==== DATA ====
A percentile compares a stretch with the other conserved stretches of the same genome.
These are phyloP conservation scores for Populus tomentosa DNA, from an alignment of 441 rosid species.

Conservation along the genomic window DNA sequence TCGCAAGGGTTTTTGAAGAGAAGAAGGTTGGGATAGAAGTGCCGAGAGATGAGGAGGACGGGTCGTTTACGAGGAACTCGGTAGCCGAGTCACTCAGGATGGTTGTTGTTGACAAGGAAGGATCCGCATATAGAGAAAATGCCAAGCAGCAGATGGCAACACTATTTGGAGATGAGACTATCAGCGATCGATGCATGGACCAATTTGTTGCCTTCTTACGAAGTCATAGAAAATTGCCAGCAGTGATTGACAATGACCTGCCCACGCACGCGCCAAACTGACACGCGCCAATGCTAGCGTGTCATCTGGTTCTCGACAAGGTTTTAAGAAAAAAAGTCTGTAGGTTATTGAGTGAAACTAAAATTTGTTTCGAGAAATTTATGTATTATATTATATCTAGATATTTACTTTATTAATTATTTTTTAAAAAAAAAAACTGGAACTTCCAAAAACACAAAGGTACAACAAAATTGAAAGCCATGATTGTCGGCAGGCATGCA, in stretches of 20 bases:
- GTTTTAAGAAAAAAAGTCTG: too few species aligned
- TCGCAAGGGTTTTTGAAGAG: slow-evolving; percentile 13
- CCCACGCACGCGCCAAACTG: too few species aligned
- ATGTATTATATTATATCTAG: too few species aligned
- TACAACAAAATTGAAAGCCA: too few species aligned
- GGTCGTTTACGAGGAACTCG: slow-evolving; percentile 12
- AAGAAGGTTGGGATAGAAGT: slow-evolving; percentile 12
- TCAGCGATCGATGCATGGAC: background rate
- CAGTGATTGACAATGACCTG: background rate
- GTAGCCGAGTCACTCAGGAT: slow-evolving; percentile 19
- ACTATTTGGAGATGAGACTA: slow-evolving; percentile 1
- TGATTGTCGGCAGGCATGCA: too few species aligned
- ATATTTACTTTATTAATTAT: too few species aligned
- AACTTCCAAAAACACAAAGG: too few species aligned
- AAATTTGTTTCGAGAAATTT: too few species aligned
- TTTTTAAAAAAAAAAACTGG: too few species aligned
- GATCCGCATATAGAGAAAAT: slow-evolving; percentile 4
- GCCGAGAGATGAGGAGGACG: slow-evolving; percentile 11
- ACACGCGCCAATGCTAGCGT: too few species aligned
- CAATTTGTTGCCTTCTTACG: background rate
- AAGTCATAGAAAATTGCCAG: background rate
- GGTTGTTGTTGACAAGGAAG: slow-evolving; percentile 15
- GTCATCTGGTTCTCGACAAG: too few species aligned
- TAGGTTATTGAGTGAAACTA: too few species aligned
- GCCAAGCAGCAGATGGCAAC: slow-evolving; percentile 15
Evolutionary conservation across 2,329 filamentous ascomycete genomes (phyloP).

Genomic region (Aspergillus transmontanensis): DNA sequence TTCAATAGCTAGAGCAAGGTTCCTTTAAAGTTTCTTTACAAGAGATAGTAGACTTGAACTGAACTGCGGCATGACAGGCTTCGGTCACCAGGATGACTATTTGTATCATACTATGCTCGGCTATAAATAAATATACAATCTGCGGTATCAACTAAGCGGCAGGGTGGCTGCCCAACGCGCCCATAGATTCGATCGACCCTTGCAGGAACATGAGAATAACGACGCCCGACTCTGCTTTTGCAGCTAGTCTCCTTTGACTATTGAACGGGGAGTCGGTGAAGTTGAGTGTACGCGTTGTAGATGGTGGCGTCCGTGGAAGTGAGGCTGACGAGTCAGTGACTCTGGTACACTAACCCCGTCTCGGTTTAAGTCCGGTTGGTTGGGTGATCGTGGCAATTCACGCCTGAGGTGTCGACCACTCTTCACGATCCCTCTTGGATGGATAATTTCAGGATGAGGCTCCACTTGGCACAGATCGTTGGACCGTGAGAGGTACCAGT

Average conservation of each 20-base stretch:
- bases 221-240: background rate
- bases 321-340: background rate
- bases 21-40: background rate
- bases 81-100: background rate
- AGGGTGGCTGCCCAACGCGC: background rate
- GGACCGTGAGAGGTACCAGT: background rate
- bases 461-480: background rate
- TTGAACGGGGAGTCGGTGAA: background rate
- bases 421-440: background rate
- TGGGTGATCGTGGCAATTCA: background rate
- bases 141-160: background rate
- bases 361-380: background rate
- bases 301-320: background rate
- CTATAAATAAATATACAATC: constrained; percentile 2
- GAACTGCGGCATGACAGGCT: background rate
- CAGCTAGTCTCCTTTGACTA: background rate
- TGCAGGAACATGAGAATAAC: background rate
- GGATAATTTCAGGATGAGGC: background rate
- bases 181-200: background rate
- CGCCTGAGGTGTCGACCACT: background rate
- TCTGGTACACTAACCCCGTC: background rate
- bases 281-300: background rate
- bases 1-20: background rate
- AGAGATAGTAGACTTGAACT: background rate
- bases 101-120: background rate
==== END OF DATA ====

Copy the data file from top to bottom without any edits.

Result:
A percentile compares a stretch with the other conserved stretches of the same genome.
These are phyloP conservation scores for Populus tomentosa DNA, from an alignment of 441 rosid species.

Conservation along the genomic window DNA sequence TCGCAAGGGTTTTTGAAGAGAAGAAGGTTGGGATAGAAGTGCCGAGAGATGAGGAGGACGGGTCGTTTACGAGGAACTCGGTAGCCGAGTCACTCAGGATGGTTGTTGTTGACAAGGAAGGATCCGCATATAGAGAAAATGCCAAGCAGCAGATGGCAACACTATTTGGAGATGAGACTATCAGCGATCGATGCATGGACCAATTTGTTGCCTTCTTACGAAGTCATAGAAAATTGCCAGCAGTGATTGACAATGACCTGCCCACGCACGCGCCAAACTGACACGCGCCAATGCTAGCGTGTCATCTGGTTCTCGACAAGGTTTTAAGAAAAAAAGTCTGTAGGTTATTGAGTGAAACTAAAATTTGTTTCGAGAAATTTATGTATTATATTATATCTAGATATTTACTTTATTAATTATTTTTTAAAAAAAAAAACTGGAACTTCCAAAAACACAAAGGTACAACAAAATTGAAAGCCATGATTGTCGGCAGGCATGCA, in stretches of 20 bases:
- GTTTTAAGAAAAAAAGTCTG: too few species aligned
- TCGCAAGGGTTTTTGAAGAG: slow-evolving; percentile 13
- CCCACGCACGCGCCAAACTG: too few species aligned
- ATGTATTATATTATATCTAG: too few species aligned
- TACAACAAAATTGAAAGCCA: too few species aligned
- GGTCGTTTACGAGGAACTCG: slow-evolving; percentile 12
- AAGAAGGTTGGGATAGAAGT: slow-evolving; percentile 12
- TCAGCGATCGATGCATGGAC: background rate
- CAGTGATTGACAATGACCTG: background rate
- GTAGCCGAGTCACTCAGGAT: slow-evolving; percentile 19
- ACTATTTGGAGATGAGACTA: slow-evolving; percentile 1
- TGATTGTCGGCAGGCATGCA: too few species aligned
- ATATTTACTTTATTAATTAT: too few species aligned
- AACTTCCAAAAACACAAAGG: too few species aligned
- AAATTTGTTTCGAGAAATTT: too few species aligned
- TTTTTAAAAAAAAAAACTGG: too few species aligned
- GATCCGCATATAGAGAAAAT: slow-evolving; percentile 4
- GCCGAGAGATGAGGAGGACG: slow-evolving; percentile 11
- ACACGCGCCAATGCTAGCGT: too few species aligned
- CAATTTGTTGCCTTCTTACG: background rate
- AAGTCATAGAAAATTGCCAG: background rate
- GGTTGTTGTTGACAAGGAAG: slow-evolving; percentile 15
- GTCATCTGGTTCTCGACAAG: too few species aligned
- TAGGTTATTGAGTGAAACTA: too few species aligned
- GCCAAGCAGCAGATGGCAAC: slow-evolving; percentile 15
Evolutionary conservation across 2,329 filamentous ascomycete genomes (phyloP).

Genomic region (Aspergillus transmontanensis): DNA sequence TTCAATAGCTAGAGCAAGGTTCCTTTAAAGTTTCTTTACAAGAGATAGTAGACTTGAACTGAACTGCGGCATGACAGGCTTCGGTCACCAGGATGACTATTTGTATCATACTATGCTCGGCTATAAATAAATATACAATCTGCGGTATCAACTAAGCGGCAGGGTGGCTGCCCAACGCGCCCATAGATTCGATCGACCCTTGCAGGAACATGAGAATAACGACGCCCGACTCTGCTTTTGCAGCTAGTCTCCTTTGACTATTGAACGGGGAGTCGGTGAAGTTGAGTGTACGCGTTGTAGATGGTGGCGTCCGTGGAAGTGAGGCTGACGAGTCAGTGACTCTGGTACACTAACCCCGTCTCGGTTTAAGTCCGGTTGGTTGGGTGATCGTGGCAATTCACGCCTGAGGTGTCGACCACTCTTCACGATCCCTCTTGGATGGATAATTTCAGGATGAGGCTCCACTTGGCACAGATCGTTGGACCGTGAGAGGTACCAGT

Average conservation of each 20-base stretch:
- bases 221-240: background rate
- bases 321-340: background rate
- bases 21-40: background rate
- bases 81-100: background rate
- AGGGTGGCTGCCCAACGCGC: background rate
- GGACCGTGAGAGGTACCAGT: background rate
- bases 461-480: background rate
- TTGAACGGGGAGTCGGTGAA: background rate
- bases 421-440: background rate
- TGGGTGATCGTGGCAATTCA: background rate
- bases 141-160: background rate
- bases 361-380: background rate
- bases 301-320: background rate
- CTATAAATAAATATACAATC: constrained; percentile 2
- GAACTGCGGCATGACAGGCT: background rate
- CAGCTAGTCTCCTTTGACTA: background rate
- TGCAGGAACATGAGAATAAC: background rate
- GGATAATTTCAGGATGAGGC: background rate
- bases 181-200: background rate
- CGCCTGAGGTGTCGACCACT: background rate
- TCTGGTACACTAACCCCGTC: background rate
- bases 281-300: background rate
- bases 1-20: background rate
- AGAGATAGTAGACTTGAACT: background rate
- bases 101-120: background rate